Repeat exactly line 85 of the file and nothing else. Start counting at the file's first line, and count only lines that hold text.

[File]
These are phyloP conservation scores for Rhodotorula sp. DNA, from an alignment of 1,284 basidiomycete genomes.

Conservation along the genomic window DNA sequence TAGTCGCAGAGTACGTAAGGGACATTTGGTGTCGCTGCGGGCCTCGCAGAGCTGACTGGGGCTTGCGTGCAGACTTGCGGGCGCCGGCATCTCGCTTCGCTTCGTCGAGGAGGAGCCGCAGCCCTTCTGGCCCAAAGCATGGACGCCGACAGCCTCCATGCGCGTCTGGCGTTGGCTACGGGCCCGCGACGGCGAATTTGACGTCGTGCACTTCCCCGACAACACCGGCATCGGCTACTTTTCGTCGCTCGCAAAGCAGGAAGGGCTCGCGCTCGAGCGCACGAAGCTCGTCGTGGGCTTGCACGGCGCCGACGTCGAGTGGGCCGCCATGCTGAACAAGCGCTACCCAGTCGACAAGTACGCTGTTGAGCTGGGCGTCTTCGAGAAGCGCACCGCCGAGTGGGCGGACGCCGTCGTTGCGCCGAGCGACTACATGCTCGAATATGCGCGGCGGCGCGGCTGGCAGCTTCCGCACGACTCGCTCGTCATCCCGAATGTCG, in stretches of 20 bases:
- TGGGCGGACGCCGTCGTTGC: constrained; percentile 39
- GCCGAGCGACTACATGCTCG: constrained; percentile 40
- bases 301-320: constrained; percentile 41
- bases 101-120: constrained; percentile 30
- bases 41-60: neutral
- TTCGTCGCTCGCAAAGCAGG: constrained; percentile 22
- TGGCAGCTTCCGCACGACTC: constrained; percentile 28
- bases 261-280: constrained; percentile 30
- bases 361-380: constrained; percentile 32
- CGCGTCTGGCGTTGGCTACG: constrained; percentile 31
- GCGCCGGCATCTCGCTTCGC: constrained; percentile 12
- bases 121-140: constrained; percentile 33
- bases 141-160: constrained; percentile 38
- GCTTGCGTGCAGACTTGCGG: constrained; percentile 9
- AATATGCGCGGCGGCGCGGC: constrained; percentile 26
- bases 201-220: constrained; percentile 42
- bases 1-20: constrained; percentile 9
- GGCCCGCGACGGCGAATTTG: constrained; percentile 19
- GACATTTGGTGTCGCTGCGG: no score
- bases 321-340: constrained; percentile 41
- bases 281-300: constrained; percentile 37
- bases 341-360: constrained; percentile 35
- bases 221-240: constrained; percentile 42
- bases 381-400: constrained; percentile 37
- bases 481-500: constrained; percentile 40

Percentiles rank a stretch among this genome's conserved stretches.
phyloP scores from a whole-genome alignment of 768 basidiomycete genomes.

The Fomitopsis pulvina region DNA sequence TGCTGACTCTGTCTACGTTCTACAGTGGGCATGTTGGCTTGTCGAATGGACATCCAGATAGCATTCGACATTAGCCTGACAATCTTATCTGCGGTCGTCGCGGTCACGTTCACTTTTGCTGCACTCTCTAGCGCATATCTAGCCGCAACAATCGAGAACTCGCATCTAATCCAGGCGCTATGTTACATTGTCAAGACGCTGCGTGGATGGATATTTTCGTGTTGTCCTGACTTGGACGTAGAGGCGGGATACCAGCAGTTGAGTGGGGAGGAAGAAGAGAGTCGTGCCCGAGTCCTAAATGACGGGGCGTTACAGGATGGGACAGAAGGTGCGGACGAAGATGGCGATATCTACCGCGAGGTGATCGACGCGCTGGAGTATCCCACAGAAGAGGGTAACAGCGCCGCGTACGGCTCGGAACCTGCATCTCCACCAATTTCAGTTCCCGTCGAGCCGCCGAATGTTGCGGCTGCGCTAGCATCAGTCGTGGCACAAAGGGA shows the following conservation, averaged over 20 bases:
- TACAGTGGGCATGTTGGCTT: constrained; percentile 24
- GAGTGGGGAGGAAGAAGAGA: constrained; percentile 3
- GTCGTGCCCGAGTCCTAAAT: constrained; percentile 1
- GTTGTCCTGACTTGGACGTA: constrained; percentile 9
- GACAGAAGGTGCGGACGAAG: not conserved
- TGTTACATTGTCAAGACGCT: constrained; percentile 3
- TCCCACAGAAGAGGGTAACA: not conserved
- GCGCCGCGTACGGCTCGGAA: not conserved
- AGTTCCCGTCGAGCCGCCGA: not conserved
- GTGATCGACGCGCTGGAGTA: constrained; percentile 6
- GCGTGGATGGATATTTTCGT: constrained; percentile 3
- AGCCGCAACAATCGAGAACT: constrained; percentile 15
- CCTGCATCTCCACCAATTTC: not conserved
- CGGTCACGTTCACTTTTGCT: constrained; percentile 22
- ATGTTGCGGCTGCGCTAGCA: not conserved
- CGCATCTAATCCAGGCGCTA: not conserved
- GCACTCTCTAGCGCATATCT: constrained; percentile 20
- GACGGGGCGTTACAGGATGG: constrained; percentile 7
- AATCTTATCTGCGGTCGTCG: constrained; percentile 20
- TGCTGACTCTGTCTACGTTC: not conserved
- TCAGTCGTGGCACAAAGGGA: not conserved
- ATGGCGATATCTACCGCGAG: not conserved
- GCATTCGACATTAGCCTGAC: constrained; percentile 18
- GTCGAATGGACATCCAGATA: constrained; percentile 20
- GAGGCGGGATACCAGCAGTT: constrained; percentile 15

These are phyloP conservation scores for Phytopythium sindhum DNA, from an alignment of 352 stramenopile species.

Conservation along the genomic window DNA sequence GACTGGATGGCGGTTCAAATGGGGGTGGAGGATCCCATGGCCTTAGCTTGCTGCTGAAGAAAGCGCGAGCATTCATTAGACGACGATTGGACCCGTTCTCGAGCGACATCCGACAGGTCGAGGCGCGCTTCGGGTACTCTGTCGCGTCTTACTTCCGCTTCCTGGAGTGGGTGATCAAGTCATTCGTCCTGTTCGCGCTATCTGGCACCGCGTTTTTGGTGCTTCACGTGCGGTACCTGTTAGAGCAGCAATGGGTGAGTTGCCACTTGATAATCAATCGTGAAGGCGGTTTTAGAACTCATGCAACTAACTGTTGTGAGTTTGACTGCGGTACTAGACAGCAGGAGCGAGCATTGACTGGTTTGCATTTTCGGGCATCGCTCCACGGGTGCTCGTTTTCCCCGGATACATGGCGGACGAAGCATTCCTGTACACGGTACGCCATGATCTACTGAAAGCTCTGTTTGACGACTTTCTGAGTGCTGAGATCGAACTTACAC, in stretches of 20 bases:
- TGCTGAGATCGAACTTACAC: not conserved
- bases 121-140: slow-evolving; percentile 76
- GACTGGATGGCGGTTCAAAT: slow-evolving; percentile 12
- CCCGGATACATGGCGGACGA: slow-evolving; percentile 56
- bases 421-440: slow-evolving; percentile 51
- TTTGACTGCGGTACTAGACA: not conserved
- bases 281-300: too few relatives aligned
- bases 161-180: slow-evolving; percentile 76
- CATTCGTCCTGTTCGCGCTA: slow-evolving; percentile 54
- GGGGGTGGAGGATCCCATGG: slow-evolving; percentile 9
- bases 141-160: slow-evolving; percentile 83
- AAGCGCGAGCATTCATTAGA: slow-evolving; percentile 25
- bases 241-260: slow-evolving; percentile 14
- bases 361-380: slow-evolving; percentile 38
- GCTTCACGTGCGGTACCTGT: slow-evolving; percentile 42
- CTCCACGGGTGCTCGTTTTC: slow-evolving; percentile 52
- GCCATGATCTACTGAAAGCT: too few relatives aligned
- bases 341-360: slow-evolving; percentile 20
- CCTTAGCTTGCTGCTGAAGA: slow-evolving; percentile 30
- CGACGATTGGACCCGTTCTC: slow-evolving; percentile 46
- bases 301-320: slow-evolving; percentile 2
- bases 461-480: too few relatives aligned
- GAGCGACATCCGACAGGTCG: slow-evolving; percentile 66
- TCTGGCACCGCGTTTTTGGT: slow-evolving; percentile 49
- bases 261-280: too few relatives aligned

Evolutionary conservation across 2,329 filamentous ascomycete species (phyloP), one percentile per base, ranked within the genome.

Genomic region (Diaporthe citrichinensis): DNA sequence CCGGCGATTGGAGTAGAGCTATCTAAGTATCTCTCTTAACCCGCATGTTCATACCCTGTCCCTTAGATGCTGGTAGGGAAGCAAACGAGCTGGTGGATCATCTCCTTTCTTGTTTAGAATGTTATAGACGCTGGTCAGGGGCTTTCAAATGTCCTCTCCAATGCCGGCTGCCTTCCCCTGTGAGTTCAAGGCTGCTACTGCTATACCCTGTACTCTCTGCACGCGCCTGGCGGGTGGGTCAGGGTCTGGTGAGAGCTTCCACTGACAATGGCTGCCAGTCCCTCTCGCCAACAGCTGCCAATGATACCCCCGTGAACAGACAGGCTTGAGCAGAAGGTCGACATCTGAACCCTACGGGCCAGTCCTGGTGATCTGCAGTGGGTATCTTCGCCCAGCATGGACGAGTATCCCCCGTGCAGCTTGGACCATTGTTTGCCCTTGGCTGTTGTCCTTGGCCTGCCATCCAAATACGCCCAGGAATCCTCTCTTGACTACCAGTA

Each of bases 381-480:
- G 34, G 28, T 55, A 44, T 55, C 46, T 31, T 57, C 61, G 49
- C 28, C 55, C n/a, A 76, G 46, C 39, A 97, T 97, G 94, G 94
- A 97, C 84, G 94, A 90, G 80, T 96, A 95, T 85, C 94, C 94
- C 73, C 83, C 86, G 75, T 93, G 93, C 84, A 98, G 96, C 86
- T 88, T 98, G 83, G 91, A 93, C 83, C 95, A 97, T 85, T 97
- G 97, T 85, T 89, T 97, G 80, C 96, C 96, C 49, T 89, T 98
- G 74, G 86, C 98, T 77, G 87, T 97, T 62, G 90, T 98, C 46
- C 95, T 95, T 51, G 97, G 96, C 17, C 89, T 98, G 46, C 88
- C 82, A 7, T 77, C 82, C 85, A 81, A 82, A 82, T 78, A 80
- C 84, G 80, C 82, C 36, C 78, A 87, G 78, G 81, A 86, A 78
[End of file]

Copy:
Each of bases 381-480: